Review by Jonathan W. Hickman
Al Pacino can’t save this awkward, melodramatic, period-set courtroom drama.
As the famed acting titan gives his all projecting signature vocal inflections and dramatic movements, it’s like the Oscar-winner is in a completely different movie. Pacino and this infamous real-life story deserve a better movie.
Mildred Elizabeth Sisk, who played the role of radio host Axis Sally as part of the Third Reich’s propaganda machine during World War II, was born in Portland, Maine. Making her way to Germany before the war, she became the sexy voice of a series of broadcasts aimed at destroying American military morale. After the war, she was arrested and brought to the States, where she’s indicted on ten counts of treason, eight of which were prosecuted at a trial in 1949.
“American Traitor” is a hollow cinematic take on the story of the first woman in US history to be convicted of treason.
Sisk is played by Meadow Williams, an actress with a long list of credits but who might not be well-known to audiences. It’s a plum role for Williams, who has the sultry look, sexy voice, and demeanor down. But she is utterly betrayed by the alien tone and dull, televisual approach of director Michael Polish and his fellow screenwriters.
I’m sure that with the right direction, editing, and a quality screenplay, Williams could have delivered a thoughtful performance. Unfortunately, her work as displayed in this movie ranges from passable to laughable. In one sequence, she sings on a stage, and it’s a terrible lip-sync, awful.
Since I was watching “American Traitor” at home, I wondered whether the sync issue was related to my internet connection. So, I carefully stopped the playback and re-watched the sequence two more times. I’m convinced that this problem is in the final cut of the film. It’s devastating to Williams and the entire project.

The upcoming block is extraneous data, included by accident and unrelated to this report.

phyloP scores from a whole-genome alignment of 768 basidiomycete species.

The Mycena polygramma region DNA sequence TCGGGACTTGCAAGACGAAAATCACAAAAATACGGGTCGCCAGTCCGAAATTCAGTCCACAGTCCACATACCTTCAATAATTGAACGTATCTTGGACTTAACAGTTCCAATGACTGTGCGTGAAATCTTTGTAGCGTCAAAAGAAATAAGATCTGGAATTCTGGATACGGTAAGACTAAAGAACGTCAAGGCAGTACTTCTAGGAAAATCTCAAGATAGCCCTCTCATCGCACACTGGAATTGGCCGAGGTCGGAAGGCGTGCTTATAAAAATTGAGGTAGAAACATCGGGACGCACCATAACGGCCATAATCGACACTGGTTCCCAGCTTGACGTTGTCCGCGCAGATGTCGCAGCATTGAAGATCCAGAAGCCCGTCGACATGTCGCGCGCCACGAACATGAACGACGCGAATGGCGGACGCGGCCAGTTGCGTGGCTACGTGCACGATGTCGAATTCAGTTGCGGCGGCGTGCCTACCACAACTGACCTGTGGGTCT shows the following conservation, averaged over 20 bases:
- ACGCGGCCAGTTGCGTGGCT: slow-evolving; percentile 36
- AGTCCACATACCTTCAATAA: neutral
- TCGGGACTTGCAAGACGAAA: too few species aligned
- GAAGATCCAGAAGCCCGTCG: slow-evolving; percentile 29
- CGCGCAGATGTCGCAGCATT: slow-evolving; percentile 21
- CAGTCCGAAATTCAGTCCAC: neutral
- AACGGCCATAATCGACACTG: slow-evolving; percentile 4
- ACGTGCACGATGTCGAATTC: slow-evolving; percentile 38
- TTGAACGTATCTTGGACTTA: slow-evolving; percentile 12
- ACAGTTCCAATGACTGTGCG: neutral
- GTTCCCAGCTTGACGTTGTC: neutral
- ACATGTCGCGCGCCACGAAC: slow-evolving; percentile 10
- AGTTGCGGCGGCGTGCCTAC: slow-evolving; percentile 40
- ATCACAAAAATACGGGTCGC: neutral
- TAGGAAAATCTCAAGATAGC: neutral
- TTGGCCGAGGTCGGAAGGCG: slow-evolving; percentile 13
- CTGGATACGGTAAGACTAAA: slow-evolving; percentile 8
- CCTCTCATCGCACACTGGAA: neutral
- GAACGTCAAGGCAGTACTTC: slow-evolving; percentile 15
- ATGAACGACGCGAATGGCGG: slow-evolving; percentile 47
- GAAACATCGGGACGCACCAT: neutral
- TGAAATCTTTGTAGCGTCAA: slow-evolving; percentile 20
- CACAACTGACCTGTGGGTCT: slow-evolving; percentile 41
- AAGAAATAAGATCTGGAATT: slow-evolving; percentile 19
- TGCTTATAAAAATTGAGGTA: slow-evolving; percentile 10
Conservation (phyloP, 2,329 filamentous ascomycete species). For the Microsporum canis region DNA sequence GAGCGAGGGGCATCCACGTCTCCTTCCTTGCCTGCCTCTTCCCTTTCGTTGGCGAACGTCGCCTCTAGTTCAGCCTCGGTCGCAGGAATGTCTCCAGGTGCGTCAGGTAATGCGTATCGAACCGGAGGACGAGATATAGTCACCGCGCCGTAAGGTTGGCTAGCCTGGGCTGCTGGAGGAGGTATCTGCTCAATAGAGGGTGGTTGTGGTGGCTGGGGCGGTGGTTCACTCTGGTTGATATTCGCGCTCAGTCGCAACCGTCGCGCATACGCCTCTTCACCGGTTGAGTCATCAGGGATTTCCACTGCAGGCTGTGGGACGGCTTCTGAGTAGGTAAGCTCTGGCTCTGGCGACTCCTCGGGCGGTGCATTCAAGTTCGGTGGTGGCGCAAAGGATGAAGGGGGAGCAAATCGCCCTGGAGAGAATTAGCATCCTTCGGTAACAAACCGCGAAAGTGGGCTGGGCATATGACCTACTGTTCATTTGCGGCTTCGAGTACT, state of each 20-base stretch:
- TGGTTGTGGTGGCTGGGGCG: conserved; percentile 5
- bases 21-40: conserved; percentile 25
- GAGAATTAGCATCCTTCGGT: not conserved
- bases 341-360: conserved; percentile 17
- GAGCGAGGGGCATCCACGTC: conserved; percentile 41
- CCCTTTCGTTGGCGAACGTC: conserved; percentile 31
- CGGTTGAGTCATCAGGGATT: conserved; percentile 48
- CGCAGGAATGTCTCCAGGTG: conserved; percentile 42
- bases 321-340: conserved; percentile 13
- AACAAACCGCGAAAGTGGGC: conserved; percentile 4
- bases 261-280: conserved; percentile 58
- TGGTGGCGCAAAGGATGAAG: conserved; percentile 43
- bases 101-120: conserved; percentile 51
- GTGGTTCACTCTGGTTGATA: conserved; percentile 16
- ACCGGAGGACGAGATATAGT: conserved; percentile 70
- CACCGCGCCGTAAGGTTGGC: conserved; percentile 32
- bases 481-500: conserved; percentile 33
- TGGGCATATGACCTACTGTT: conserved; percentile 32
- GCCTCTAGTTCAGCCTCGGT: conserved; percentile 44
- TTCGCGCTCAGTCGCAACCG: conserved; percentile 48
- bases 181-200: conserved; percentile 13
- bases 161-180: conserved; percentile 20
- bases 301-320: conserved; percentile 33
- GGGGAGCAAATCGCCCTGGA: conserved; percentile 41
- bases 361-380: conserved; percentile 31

And… that’s not all. A sluggish pace and contrived dramatic interactions dampen every performance. Not even talented German actor Thomas Kretschmann, who plays Joseph Goebbels, can make his scenes work.
At one point, Goebbels is shown in a bedroom sequence in which he and his partner are engaged in “the act” while fully clothed. This kind of thing isn’t so uncommon; however, they wear all of their clothing—uniform, tie, coat, pants, shoes, the whole thing. At one point, in mid-coitus, he even retrieves something from his pants pocket. It’s utterly ludicrous!
If this were a low-budget horror film, I would expect some dialogue to be stilted and even false, but this is a serious drama with historical import. Unfortunately, few, if any, conversations in this movie have the polish and authenticity befitting the subject and acting talent. It’s as if the dialogue was written in a different language and translated into English.
And instead of focusing on the frightening propaganda machine and its effect on Sisk and the American GIs, Polish (see his engaging “The Astronaut Farmer”) makes this movie an unconvincing soap opera. It’s a terrible waste.
Pacino keeps his head up here, giving us a genuine performance, which exposes the deficiencies in the film and every other supporting turn. He delivers the final courtroom summation with zeal and commitment, which I appreciated. Pacino passionately lands the lines, possibly taken from trial transcripts, and these words have an impact. Still, this one sequence can’t elevate such a poorly conceived and crafted film.
“The X-Files” fans might be interested in Mitch Pileggi’s role as the prosecutor John Kelly. All I can say is that Pileggi is in the film, although, for whatever reason, he’s underused.
“American Traitor” is a confoundingly lousy movie.